How to Install wget on Linux (Ubuntu, CentOS, RHEL, Fedora)

wget is a popular command-line utility for downloading files from the internet. It supports various protocols such as HTTP, HTTPS, and FTP, and is widely used for downloading files, mirroring websites, and automating downloads in scripts.

In this short guide, we will demonstrate how to install wget on different Linux distributions. By following these steps, you will be able to use wget for downloading files on your Linux system.

Step 1: Install wget on Debian-based Systems (e.g., Ubuntu)

For Debian-based systems, such as Ubuntu and Debian, you can install wget using the apt package manager. First, open a terminal and update the package list by running:

sudo apt update

Next, install the wget package with the following command:

sudo apt install wget

Step 2: Install wget on Red Hat-based Systems (e.g., CentOS, RHEL, Fedora)

For Red Hat-based systems, such as CentOS, RHEL, and Fedora, you can install wget using either the yum or dnf package manager, depending on your distribution.

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For CentOS and RHEL, open a terminal and run:

sudo yum install wget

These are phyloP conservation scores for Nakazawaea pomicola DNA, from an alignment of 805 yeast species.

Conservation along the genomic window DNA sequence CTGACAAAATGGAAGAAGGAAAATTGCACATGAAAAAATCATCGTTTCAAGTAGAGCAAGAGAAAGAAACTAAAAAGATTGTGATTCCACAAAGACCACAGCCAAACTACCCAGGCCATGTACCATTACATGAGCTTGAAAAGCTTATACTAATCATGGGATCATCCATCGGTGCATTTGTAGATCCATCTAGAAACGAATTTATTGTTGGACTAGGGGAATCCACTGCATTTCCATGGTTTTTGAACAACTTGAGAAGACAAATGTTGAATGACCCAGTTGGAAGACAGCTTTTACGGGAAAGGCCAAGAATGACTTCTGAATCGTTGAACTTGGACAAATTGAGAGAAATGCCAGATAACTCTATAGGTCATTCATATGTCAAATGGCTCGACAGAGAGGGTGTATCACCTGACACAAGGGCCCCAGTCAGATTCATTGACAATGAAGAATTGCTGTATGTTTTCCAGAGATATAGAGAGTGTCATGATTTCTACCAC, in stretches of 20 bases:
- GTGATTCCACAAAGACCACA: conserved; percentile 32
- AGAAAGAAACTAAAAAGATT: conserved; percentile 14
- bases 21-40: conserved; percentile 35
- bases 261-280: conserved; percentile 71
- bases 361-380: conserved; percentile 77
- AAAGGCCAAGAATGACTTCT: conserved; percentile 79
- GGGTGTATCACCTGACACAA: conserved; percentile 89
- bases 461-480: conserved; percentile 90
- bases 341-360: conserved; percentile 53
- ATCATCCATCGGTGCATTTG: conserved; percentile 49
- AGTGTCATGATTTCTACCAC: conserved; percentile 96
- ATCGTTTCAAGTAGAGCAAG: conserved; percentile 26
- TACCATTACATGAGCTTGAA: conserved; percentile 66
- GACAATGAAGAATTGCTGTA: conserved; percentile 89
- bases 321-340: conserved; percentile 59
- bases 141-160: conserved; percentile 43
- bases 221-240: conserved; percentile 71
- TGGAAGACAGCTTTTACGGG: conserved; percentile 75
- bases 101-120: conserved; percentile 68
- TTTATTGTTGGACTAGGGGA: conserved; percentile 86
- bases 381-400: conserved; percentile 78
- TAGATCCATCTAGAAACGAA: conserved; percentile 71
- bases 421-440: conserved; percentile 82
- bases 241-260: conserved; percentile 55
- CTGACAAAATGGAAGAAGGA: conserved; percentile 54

For Fedora, run:

sudo dnf install wget

Step 3: Verify wget Installation

After installing wget, verify that it is correctly installed by checking its version. Run the following command in the terminal:

wget --version

If the installation was successful, you will see the version number and other information about the wget installation.

Commands and Their Functions:

  • sudo apt update – Updates the package list on Debian-based systems.
  • sudo apt install wget – Installs the wget package on Debian-based systems.
  • sudo yum install wget – Installs the wget package on CentOS and RHEL.
  • sudo dnf install wget – Installs the wget package on Fedora.
  • wget –version – Checks the installed version of wget.
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Conclusion

In this guide, we have demonstrated how to install wget on different Linux distributions, including Debian-based systems (e.g., Ubuntu) and Red Hat-based systems (e.g., CentOS, RHEL, Fedora). With wget installed on your Linux system, you can now use it to download files, mirror websites, and automate downloads in scripts.

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